Derrick Gibbs, one of the warehouse operatives, is to leave tomorrow. The first anyone in the general office knew about this was when a leaving card was brought round. Gradually the news seeped out that it had been strongly suggested to him that he should leave, as he was no longer able to lift heavy loads in the warehouse (probably the company just wanted to avoid paying any redundancy).
Derrick has been with the company five years. Thin build, rather woebegone face (heavy lines either side of the mouth), black rimmed glasses. He is not exactly popular, but there is a lot of sympathy for him because he is obviously so vulnerable – aged 55, unmarried, talks with a stutter, poor education, rather gullible and credulous. He once asked out one of the young girls on the sales desk (an attractive blonde graduate) and she didn’t know how to respond – eventually she just told him she wasn’t looking for a boyfriend. He later asked out one of the older women in Telesales – who bluntly turned him down.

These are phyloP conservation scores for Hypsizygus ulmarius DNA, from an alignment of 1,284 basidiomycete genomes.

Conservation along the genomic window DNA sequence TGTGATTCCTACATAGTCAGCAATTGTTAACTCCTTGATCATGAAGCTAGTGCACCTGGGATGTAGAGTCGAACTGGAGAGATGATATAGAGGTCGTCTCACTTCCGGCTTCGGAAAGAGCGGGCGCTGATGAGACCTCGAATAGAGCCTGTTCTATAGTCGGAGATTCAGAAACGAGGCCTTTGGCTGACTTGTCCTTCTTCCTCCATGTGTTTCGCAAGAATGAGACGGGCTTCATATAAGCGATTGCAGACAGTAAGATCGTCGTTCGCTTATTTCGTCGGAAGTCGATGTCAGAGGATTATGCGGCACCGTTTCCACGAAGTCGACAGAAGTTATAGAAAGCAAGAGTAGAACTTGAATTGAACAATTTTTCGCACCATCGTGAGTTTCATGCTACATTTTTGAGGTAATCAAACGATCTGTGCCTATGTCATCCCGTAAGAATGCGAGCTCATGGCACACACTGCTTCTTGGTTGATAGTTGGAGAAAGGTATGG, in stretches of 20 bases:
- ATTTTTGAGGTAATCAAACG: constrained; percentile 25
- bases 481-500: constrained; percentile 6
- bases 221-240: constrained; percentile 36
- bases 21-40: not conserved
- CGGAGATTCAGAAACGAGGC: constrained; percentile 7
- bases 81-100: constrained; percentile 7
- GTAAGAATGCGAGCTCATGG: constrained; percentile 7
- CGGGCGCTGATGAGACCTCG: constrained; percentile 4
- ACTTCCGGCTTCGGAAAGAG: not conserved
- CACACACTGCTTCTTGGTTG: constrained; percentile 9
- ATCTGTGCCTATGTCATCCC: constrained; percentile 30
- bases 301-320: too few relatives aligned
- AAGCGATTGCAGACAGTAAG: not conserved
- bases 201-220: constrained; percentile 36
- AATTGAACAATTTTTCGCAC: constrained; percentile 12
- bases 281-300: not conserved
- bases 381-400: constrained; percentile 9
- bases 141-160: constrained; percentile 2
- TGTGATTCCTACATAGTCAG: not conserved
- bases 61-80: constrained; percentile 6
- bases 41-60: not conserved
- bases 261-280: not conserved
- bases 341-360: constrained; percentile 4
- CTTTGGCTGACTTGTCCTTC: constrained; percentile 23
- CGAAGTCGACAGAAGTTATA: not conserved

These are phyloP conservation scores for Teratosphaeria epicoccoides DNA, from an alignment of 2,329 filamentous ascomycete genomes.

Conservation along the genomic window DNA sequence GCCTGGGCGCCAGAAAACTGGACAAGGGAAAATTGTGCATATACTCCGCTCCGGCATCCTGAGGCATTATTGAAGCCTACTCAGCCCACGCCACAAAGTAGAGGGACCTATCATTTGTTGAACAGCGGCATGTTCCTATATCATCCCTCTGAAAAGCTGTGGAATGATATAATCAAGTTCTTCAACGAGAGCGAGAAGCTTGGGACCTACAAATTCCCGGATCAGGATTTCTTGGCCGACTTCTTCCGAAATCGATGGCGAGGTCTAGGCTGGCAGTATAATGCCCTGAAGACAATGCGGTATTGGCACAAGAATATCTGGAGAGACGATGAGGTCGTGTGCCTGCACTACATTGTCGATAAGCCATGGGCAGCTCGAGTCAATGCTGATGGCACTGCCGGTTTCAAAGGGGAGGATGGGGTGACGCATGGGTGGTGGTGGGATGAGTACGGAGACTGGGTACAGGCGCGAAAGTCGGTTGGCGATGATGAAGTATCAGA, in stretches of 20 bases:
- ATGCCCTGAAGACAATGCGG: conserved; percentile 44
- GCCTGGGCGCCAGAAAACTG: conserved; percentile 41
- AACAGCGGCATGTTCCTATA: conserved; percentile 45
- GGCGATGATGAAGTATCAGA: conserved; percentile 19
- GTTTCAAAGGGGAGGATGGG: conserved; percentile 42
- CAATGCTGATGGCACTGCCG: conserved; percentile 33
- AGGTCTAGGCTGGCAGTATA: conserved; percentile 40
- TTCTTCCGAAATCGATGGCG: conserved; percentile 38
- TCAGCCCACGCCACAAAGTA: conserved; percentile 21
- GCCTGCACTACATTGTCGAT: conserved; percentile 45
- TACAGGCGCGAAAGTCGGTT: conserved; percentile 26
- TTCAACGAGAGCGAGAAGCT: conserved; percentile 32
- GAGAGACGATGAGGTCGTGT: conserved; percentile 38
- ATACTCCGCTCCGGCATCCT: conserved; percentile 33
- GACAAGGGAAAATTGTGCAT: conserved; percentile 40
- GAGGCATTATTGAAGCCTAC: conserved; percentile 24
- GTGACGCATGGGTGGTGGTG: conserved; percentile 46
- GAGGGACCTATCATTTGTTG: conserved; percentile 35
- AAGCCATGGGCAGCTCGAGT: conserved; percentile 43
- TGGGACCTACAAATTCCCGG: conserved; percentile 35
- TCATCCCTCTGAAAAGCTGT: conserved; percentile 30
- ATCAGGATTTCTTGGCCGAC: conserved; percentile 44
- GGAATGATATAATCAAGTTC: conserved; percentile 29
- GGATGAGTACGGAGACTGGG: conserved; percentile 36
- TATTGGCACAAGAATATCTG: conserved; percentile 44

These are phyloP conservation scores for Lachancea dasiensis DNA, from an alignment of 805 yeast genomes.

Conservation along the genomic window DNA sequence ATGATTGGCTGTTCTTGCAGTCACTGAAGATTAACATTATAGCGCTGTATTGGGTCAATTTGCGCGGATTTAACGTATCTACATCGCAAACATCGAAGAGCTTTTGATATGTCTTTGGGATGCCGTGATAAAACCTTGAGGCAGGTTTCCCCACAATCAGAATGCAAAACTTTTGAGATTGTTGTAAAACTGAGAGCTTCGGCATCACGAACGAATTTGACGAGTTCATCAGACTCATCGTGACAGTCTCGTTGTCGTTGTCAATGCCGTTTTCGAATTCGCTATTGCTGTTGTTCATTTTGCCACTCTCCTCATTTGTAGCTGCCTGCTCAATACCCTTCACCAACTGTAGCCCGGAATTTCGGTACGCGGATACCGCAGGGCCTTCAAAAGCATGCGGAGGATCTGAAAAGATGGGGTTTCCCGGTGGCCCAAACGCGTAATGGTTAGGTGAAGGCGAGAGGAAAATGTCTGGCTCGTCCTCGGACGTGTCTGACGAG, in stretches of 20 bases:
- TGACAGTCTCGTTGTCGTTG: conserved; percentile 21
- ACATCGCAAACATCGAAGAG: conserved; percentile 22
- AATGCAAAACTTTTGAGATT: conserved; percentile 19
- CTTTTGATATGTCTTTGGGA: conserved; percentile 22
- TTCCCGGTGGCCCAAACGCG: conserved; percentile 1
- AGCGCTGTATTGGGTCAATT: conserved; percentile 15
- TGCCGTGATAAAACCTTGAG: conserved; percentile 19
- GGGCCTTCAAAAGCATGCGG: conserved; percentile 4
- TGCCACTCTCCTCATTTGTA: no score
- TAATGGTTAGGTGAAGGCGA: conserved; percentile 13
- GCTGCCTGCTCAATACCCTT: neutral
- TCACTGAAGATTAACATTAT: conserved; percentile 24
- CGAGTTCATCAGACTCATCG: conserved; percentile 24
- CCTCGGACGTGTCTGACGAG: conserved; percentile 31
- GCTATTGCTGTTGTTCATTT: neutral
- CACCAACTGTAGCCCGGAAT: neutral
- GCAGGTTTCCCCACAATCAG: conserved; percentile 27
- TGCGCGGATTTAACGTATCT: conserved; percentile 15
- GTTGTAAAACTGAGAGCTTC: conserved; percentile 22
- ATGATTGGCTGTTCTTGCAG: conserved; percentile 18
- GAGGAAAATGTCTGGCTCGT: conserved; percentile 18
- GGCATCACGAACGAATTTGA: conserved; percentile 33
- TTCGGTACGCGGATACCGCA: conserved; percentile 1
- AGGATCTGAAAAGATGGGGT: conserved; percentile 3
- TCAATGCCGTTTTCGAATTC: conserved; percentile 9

Half-way through the morning he came up to the general office looking worried. He stopped at Marketing and told us he was leaving, and that he now had to find another job.
When he had gone my assistants, Caron Maryatt and Adrian Taylor, were aghast at the way he had been pushed out of his job. “That’s so harsh” Adrian kept saying. “That’s so harsh!”